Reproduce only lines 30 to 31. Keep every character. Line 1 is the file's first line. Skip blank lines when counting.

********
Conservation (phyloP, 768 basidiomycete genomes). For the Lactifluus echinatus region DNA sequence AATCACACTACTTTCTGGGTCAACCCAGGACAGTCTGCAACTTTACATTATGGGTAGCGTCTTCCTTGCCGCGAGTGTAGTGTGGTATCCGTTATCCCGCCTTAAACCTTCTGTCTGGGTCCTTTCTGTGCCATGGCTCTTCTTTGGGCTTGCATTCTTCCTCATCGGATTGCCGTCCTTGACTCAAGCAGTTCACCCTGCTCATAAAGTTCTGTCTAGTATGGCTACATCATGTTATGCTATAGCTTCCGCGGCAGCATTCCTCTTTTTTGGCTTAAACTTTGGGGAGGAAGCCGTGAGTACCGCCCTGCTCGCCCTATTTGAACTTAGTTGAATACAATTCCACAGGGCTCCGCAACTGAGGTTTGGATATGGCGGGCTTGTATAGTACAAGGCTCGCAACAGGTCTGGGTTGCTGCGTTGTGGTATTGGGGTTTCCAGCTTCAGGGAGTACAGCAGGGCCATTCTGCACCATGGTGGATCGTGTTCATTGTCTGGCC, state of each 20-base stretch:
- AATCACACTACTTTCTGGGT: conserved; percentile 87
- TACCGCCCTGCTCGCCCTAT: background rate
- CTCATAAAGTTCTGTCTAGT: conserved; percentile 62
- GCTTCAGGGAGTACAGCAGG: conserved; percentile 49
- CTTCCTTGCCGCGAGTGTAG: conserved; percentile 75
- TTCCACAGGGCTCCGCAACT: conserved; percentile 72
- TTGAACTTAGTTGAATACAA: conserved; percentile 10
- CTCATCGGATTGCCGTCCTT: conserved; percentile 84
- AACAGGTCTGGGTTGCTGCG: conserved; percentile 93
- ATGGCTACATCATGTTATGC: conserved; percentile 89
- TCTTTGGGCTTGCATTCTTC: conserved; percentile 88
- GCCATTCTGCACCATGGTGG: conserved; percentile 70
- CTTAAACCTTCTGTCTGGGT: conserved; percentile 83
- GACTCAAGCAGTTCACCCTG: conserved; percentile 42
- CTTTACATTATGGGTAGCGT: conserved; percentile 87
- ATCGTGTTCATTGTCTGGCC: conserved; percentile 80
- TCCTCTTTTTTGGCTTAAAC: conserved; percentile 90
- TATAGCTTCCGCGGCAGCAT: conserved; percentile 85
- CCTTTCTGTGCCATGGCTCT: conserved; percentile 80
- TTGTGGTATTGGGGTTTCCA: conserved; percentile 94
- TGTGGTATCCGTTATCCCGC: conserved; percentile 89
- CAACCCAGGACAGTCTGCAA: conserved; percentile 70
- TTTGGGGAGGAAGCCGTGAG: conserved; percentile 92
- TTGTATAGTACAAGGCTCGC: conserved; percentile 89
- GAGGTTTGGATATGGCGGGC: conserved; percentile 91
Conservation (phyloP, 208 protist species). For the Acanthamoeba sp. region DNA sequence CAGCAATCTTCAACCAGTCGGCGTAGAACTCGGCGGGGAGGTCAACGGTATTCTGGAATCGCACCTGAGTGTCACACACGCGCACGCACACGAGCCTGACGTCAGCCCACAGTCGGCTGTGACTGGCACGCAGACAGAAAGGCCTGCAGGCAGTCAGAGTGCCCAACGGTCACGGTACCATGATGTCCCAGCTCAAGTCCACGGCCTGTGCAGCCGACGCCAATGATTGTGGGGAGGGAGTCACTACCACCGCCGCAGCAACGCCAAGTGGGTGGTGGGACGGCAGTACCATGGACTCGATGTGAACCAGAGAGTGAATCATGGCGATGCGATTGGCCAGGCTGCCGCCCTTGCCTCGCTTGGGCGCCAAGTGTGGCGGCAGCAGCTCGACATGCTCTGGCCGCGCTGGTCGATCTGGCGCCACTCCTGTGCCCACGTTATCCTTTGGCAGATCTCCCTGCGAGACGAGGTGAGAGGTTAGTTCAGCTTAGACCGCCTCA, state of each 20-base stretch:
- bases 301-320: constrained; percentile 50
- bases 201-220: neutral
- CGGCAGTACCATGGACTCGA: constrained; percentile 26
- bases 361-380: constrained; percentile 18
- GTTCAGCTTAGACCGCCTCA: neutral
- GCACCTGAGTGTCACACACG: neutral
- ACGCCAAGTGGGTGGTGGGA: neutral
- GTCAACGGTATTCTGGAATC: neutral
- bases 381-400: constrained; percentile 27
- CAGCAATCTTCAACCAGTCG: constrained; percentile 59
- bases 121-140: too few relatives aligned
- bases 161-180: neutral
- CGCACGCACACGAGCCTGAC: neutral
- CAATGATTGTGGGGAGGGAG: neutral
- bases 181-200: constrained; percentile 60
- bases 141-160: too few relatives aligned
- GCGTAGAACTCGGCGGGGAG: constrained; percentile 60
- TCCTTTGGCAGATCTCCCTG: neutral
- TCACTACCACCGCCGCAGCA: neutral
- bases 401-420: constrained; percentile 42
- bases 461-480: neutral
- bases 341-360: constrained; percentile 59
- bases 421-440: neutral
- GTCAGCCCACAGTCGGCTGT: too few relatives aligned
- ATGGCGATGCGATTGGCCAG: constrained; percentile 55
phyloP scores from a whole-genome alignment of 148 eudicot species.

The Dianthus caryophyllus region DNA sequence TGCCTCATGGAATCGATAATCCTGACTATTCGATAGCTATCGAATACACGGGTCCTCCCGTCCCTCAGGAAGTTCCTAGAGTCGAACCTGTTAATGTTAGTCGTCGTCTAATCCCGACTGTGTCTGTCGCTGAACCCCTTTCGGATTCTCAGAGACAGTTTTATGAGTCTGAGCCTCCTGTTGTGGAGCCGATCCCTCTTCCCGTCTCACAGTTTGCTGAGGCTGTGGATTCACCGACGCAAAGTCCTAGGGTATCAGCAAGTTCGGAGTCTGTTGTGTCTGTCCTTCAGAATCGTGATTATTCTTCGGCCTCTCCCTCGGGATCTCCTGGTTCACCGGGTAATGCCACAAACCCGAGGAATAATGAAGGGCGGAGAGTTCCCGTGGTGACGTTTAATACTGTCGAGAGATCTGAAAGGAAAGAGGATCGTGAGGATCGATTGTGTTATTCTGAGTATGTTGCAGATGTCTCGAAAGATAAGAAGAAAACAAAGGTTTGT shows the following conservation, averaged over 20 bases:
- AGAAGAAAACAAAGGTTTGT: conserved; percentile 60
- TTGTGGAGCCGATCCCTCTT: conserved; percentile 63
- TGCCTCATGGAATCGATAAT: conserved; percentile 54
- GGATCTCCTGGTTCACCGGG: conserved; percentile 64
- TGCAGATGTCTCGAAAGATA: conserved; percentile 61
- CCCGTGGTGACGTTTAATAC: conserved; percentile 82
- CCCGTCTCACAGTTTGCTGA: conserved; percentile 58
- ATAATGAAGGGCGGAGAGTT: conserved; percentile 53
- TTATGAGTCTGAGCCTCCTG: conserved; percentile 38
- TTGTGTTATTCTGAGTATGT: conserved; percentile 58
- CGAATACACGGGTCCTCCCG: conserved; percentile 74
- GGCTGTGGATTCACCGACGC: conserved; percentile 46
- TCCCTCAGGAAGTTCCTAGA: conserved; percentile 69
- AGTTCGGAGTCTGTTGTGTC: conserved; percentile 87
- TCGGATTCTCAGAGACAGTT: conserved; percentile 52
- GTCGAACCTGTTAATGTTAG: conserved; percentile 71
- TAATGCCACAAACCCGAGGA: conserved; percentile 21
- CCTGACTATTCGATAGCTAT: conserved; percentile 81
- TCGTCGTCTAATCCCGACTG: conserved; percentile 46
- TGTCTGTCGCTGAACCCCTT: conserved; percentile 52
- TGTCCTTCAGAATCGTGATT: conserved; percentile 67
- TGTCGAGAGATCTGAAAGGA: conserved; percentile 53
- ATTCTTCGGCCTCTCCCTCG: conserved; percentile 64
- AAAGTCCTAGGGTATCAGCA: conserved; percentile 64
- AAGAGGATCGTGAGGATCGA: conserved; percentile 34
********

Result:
- CGGCAGTACCATGGACTCGA: constrained; percentile 26
- bases 361-380: constrained; percentile 18